Aside from the languages mentioned in Genesis 10, there is another “clue” in the text that reveals the events recorded in chapter 11 occurred before the descendants of Noah began speaking different languages and spreading throughout the Earth. Genesis 10:25 mentions a man named Peleg (meaning “division”) who received such a name because “in his days the earth was divided.” More than likely, this is a reference to the confusion of languages at the tower of Babel described in chapter 11. The “Earth” (i.e., people; cf. 11:1) divided when God confused the languages (11:7-8). Thus, the division in Peleg’s day is linked contextually to the linguistic segregation at Babel (Genesis 11:1-9).
When Genesis 10 and 11 are read with the understanding that not all events are recorded chronologically, one sees clearly how the events revealed in these chapters are entwined tightly with one another—so tightly in fact that those who seek contradictions are doomed to fail. Linguistically speaking, there was no pre-Babel confusion; only one language was in existence (Genesis 11:1).


Following the account of Samuel’s visit to Bethlehem to anoint David as the future king of Israel, the book of 1 Samuel indicates that David became the harp player and armor bearer for King Saul (16:14-23). Subsequent to this information, the reader is told of David’s magnificent triumph over Goliath (1 Samuel 17), which then is followed by an “interrogation” by King Saul, who asked David, “Whose son are you, young man?” (17:58). A general reading through the text of 1 Samuel 16-17 has led some Bible believers to question why Saul (it seems) knew David, then did not know David, and then got to know him again. Skeptics, likewise, have inquired about the consistency of this story (see Morgan, 2003; Wells, 2001; “Inerrancy,” n.d.). Paul Tobin, in an article titled “Internal Contradictions in the Bible,” summed up the skeptic’s argument by stating that 1 Samuel 16 “clearly shows that David...was known to Saul. Yet a little later, after David’s fight with Goliath, Saul is made to inquire from his chief captain as to the identity of the giant slayer (I Samuel 17:56). And he is again made to inquire from David who he is, when he should have known this all along” (2000). Allegedly, the Bible’s portrayal of Saul’s ignorance of David after Goliath’s death is proof of the Bible writers’ imperfection when penning the Scriptures.
First, it is imperative for one to recognize that, as with other Bible passages, nowhere in 1 Samuel 16-17 are we told that all of these events occurred in chronological order. Although throughout 1 Samuel, there is a general, sequential progression, such does not demand that every event recorded in the book must be laid out chronologically. In fact, within chapter 17 there is evidence that this is not the case. For example, the events recorded in 17:54 (i.e., David putting his armor in his tent, and taking the head of Goliath to Jerusalem) postdate the conversations mentioned in verses 55-58 (as verse 57 makes clear). More precisely, verses 55-56 synchronize with verse 40, while events recorded in verses 57-58 correlate well with the end of verse 51 (Youngblood, 1992, 3:703). And, regarding chapter 16, who can say for certain that David was not already playing the harp for Saul before Samuel anointed him? First Samuel 17:15 indicates that “David occasionally went and returned from Saul to feed his father’s sheep at Bethlehem.” Perhaps it was during one of these furloughs that he was anointed as the future king of Israel (16:1-13). Unless the text clearly distinguishes one event as occurring before or after another, a person cannot conclude for certain the exact chronology of those events. Just because one historical event recorded in the Bible precedes another, does not mean that it could not have occurred at a later time (or vice versa). Truly, the ancients were not as concerned about chronology as is the average person in twenty-first-century America.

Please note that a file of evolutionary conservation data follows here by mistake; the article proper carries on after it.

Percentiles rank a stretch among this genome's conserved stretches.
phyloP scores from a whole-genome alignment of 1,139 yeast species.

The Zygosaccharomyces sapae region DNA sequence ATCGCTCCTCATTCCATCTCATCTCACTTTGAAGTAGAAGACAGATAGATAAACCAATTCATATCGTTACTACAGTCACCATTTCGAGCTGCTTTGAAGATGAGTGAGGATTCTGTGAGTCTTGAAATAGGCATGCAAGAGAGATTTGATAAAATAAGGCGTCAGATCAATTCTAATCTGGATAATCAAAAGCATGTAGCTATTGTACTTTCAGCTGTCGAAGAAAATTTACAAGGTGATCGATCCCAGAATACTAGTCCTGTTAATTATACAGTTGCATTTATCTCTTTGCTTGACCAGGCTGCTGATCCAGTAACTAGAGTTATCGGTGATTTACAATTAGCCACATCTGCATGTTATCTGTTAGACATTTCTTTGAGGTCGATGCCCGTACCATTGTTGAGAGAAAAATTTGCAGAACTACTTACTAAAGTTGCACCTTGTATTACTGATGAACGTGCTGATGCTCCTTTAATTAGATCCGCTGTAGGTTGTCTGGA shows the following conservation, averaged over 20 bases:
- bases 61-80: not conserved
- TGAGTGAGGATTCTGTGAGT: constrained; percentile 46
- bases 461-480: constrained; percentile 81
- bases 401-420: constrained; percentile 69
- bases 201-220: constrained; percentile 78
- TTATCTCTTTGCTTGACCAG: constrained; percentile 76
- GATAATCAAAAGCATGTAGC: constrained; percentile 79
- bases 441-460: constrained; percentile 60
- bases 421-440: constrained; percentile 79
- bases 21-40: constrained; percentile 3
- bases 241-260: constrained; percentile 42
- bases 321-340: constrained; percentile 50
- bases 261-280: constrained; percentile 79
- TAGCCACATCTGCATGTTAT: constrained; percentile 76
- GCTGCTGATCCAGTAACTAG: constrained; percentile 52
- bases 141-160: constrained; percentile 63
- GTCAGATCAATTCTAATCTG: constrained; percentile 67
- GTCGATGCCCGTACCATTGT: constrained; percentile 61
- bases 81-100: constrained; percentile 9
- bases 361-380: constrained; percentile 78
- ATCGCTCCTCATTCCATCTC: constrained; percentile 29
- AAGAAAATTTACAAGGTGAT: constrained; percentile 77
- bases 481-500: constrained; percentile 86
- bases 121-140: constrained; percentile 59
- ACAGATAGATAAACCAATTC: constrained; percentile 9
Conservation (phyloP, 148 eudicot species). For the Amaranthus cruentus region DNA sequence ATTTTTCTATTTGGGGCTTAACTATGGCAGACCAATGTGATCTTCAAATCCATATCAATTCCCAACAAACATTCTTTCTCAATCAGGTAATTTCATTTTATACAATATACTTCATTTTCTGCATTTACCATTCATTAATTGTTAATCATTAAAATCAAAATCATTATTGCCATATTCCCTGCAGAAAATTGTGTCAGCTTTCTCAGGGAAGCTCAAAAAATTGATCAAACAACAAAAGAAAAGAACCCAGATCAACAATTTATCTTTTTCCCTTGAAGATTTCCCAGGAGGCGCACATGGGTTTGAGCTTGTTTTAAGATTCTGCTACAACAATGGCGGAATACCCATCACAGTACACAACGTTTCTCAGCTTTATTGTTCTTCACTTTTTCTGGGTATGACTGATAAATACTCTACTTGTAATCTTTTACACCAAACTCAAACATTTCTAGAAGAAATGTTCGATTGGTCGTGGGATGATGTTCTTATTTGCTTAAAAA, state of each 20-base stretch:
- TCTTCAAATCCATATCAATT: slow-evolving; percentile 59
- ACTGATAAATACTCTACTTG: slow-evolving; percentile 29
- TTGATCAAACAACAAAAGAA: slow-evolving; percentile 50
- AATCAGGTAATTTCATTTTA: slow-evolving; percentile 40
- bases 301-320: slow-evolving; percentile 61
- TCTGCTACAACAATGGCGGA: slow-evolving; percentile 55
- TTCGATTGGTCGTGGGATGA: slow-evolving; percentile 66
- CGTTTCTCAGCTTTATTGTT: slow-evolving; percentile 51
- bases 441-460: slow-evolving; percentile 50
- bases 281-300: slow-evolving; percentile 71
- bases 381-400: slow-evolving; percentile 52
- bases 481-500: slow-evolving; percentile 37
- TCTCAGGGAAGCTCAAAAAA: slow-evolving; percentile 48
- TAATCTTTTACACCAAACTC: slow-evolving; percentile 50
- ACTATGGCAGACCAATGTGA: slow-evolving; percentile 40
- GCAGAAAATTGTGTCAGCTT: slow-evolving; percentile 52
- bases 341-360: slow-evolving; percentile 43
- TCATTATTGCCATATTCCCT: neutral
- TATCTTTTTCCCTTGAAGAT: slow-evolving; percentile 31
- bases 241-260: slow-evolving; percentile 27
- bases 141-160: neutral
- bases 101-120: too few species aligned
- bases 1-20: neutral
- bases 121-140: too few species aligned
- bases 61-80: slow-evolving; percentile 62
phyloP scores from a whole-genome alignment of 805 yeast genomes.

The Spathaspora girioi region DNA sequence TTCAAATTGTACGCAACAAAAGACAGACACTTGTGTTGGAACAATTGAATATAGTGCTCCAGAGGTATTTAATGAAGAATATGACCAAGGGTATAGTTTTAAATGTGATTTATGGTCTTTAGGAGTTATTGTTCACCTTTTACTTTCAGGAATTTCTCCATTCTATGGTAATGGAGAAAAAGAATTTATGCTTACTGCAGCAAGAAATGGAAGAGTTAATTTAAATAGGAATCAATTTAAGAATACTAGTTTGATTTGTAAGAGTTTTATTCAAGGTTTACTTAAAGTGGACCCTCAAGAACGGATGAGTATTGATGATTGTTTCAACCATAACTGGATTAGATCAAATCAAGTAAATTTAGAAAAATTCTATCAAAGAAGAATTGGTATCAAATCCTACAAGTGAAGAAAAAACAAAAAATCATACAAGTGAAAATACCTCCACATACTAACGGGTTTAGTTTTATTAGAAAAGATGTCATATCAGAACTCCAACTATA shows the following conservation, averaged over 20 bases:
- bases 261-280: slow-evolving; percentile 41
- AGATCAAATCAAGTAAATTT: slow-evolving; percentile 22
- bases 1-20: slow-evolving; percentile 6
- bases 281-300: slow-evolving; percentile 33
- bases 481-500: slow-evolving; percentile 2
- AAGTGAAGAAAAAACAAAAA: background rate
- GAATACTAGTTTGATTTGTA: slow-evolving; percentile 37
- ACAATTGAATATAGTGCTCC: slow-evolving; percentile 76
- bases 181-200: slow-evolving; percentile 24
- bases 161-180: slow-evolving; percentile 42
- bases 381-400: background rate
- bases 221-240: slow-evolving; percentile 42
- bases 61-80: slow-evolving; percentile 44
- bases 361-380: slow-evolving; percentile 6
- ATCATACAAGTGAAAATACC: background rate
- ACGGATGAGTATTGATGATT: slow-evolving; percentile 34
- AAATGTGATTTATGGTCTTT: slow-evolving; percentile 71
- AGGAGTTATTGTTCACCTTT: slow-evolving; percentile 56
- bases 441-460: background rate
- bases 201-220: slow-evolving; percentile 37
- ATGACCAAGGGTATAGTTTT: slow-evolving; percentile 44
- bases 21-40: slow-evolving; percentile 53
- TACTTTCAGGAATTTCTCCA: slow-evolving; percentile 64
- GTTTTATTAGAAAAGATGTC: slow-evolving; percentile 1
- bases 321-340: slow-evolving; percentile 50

Aside from the fact that one cannot be certain about the exact sequence of events recorded in 1 Samuel 16-17, several possible explanations exist as to why Saul appeared not to recognize David after his triumphal victory over Goliath. First, enough time could have lapsed so that David’s appearance changed significantly since the last time he appeared before King Saul. William M. Thomson, a missionary in Syria and Palestine for nearly half of the nineteenth century, once described the sudden changes in the physical development of Eastern youths in his book titled The Land and the Book.
They not only spring into full-grown manhood as if by magic, but all their former beauty disappears; their complexion becomes dark; their features hard and angular.... I have often been accosted by such persons, formerly intimate acquaintances, but who had suddenly grown entirely out of my knowledge, nor could I without difficulty recognize them (1859, 2:366).